Exclusive: Students Tear Gassed By Police While Protesting School Inequality
Are you ready for more protests? If school “choice” supporters get their wish, it just might happen. Why? After 30 years of school “choice,” that is what is happening in Chile. Supporters of school “choice” want you to believe that school vouchers “work” and promote Civil Rights. I wrote in the post Billionaires co-opt minority groups into campaign for education reform that the reality is just the opposite. Vouchers foment segregation and help the few at the expense of the many. Evidence? Our research team from the University of Texas at Austin recently discussed the failures of vouchers in the research literature on vouchers in the US and in Chile.
Considering the protests in Chile and a potential turn of events in the country against vouchers, we thought it was a good idea to travel to Chile to ask Chileans directly about their 30 years of experience with universal school choice (See Dear Cloaking Inequity Readers! Thank you!). We also recently published a peer reviewed paper on the segregation and ill effects of a universal vouchers system this summer in the journal of Educational Policy Analysis Archives. I profiled the paper in the post New Research: Vouchers Increase Segregation and Offer Benefits to the Few.
Wednesday, the Chilean police responded to ongoing student protests by tear gassing students protesting 3 decades of universal school choice that has CREATED inequality. Our UT voucher research team was caught in the middle of the police response to the students. Here are the email reports:
We have been in the middle of a student demonstration; got tear gas; were hidden by a business woman so we did not get wet with water cannons.
Students were occupying the Ministry of Education on Wednesday August 20 (we almost we didn’t get in to see our contact) and the protest today was relatively peaceful (the part we observed) but we all got tear gassed. Metro subway exits were blocked preventing us from getting to street level because of the protest.
We met with Mario Waissbluth (Chile’s Educacion 2020–Diane Ravitch has written about him), and went to an Interdisciplinary congress on education. The reality here is that vouchers will continue and even expand; for-profit education providers will be regulated, but still will receive vouchers. According to Waissbluth, US and Obama are closer to Chile’s right wing than the left wing.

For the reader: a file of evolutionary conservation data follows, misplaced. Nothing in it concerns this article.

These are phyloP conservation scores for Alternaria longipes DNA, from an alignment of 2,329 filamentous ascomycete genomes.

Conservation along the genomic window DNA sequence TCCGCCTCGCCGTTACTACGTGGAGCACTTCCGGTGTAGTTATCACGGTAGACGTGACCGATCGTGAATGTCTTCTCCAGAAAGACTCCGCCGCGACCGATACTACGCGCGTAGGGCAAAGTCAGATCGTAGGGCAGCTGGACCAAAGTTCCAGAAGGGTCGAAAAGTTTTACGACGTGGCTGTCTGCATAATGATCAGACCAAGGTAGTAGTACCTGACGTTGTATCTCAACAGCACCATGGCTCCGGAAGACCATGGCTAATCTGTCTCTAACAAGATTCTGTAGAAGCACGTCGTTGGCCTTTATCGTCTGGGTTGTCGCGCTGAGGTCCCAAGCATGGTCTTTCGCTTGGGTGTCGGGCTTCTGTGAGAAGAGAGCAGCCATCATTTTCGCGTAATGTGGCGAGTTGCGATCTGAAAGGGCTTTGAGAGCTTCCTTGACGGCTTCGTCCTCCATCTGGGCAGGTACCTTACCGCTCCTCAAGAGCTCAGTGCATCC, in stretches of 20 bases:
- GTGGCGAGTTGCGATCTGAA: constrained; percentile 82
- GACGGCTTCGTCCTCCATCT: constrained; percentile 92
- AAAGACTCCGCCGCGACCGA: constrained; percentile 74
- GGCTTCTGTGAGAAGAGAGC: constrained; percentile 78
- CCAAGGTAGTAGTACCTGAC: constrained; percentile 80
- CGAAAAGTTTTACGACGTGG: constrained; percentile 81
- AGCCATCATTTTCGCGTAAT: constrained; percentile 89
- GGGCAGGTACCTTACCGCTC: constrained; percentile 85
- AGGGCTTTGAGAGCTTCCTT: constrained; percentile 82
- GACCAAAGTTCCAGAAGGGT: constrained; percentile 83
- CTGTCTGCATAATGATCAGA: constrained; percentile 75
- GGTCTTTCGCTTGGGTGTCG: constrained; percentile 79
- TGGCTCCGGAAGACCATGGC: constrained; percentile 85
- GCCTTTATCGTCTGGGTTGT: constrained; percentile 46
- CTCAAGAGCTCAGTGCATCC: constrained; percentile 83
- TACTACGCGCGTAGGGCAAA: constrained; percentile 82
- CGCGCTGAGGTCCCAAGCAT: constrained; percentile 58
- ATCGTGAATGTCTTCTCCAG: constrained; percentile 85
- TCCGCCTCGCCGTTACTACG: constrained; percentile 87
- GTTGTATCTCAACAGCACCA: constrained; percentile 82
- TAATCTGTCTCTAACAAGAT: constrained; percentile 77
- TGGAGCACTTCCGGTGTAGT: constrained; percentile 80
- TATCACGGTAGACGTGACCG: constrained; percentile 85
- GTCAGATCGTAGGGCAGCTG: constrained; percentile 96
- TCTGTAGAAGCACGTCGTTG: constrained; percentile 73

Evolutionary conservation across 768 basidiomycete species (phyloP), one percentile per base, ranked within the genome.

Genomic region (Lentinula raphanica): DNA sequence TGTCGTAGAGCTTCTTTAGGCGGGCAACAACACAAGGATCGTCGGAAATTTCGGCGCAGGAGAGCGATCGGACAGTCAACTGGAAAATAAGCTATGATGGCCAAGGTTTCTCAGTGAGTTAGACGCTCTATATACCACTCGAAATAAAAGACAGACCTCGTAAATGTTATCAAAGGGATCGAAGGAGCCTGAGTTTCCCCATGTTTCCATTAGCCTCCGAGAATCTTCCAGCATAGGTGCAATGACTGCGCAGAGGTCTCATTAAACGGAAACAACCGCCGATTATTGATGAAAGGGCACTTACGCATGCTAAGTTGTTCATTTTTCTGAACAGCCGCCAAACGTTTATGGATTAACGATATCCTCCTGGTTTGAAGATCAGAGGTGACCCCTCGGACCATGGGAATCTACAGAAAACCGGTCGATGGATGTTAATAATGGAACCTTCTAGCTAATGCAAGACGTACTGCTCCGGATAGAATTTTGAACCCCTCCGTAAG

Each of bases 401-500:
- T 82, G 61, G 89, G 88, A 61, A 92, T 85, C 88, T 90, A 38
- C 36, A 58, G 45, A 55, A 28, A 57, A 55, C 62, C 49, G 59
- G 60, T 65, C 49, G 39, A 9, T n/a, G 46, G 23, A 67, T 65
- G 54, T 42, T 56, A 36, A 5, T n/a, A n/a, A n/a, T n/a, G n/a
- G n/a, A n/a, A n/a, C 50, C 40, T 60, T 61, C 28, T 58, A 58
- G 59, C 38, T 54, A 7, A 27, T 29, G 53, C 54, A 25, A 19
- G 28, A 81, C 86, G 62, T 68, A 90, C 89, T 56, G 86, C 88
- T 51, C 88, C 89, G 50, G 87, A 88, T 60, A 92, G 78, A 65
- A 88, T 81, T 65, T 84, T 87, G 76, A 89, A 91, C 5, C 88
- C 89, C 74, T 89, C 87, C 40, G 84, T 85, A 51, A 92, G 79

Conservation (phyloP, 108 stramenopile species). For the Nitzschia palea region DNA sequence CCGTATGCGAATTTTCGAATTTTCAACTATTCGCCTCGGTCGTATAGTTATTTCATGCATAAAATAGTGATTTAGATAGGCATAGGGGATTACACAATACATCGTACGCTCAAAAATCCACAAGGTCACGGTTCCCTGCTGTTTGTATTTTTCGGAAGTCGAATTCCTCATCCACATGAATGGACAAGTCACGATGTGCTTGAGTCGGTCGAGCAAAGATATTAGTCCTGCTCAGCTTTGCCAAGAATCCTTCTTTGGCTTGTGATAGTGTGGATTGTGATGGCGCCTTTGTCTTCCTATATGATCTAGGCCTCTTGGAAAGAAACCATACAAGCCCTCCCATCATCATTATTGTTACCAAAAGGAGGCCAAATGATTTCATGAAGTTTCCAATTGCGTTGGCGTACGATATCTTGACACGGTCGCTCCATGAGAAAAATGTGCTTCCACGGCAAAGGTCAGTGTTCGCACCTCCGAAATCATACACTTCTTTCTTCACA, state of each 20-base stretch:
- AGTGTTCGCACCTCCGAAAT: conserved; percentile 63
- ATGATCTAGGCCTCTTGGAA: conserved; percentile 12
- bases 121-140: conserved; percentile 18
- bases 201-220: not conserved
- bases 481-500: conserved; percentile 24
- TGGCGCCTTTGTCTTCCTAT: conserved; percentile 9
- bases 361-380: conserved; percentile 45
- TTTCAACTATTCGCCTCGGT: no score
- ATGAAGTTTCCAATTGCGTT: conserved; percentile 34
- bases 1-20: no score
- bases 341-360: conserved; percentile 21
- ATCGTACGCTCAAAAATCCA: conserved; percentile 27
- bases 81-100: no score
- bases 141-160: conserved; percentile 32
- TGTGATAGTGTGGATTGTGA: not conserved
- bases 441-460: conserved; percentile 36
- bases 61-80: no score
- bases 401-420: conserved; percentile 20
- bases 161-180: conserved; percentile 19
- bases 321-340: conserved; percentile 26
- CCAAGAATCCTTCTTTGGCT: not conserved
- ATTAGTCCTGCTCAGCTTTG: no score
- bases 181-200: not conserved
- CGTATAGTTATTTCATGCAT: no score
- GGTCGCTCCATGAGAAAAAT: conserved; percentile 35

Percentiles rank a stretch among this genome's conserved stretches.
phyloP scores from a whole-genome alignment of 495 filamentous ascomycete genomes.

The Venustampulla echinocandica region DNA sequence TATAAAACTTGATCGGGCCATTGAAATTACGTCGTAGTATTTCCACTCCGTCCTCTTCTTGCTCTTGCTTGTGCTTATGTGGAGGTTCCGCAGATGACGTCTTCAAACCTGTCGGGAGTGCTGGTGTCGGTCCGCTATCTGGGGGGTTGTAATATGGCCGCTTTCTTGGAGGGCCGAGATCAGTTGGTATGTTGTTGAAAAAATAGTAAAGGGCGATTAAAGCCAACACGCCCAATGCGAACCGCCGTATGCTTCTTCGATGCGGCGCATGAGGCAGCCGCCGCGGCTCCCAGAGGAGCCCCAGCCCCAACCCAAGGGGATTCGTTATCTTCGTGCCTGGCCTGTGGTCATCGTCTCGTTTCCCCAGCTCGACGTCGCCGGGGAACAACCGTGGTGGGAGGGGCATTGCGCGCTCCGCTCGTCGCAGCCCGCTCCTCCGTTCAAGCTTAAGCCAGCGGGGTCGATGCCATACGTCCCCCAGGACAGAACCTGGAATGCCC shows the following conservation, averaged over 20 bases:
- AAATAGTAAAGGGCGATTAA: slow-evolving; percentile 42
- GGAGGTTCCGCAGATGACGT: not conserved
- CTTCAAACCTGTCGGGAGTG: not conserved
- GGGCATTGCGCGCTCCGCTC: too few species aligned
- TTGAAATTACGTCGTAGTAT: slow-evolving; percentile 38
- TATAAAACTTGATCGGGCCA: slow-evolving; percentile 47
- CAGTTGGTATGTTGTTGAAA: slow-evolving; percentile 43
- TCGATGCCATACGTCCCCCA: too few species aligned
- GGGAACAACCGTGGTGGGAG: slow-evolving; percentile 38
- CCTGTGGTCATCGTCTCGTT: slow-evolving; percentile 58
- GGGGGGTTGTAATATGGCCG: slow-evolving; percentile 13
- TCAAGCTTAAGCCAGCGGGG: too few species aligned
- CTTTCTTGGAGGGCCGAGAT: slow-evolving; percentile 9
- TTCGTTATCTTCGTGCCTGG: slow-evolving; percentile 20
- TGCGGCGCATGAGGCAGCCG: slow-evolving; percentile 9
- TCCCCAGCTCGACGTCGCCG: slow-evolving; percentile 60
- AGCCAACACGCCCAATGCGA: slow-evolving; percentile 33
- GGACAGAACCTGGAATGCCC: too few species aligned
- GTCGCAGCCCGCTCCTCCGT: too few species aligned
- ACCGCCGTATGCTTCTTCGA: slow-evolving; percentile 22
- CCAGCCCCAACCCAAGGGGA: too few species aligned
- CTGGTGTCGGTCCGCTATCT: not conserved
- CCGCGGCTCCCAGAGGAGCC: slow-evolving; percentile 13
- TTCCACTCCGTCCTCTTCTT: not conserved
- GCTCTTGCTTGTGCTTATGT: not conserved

There is no real paradigm shift from neoliberal market based policy, but there has been a need expressed for regulation. We’re including new questions in our research protocols to ask more information about how they want to make the “regulations” work.
This research was crowd funded by YOU— the Cloaking Inequity readers. It was not funded by Gates, Walton, NEA, AFT etc. Thank you for stepping up to the plate so that we can bring you the real life struggle and experiences of students, teachers, and other stockholders in an environment of universal school voucher “choice.”
In conclusion, we can learn from Chile’s 30 year experiment with vouchers, or we can find ourselves 3 decades from now discovering that the billionaires, EducationNext and RedefinEd had an agenda that work for the few at the expense of the many.
For all of Cloaking Inequity’s posts on vouchers click here and charters here.
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Please blame the Chilean Police for any typos.
We cannot seek achievement for ourselves and forget about progress and prosperity for our community… Our ambitions must be broad enough to include the aspirations and needs of others, for their sakes and for our own. César Chávez
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These revelations are but one more dire warning where privatization: vouchers and charter schools create concern, even a sense of a moral dilemma, for me. One of the dilemmas is that I’m working with a benefactor, living in Chile, who believes in privatization, and as I understand it, the voucher program in Chile! A well meaning benefactor who wants to do good on behalf of youth from poor and inner city circumstances in California through environmental outdoor education programs. A huge divide now seems to exist between wealthy philanthropists and public education advocates and those of us working with programs funded by them. We are caught in the middle of this politically created meme.
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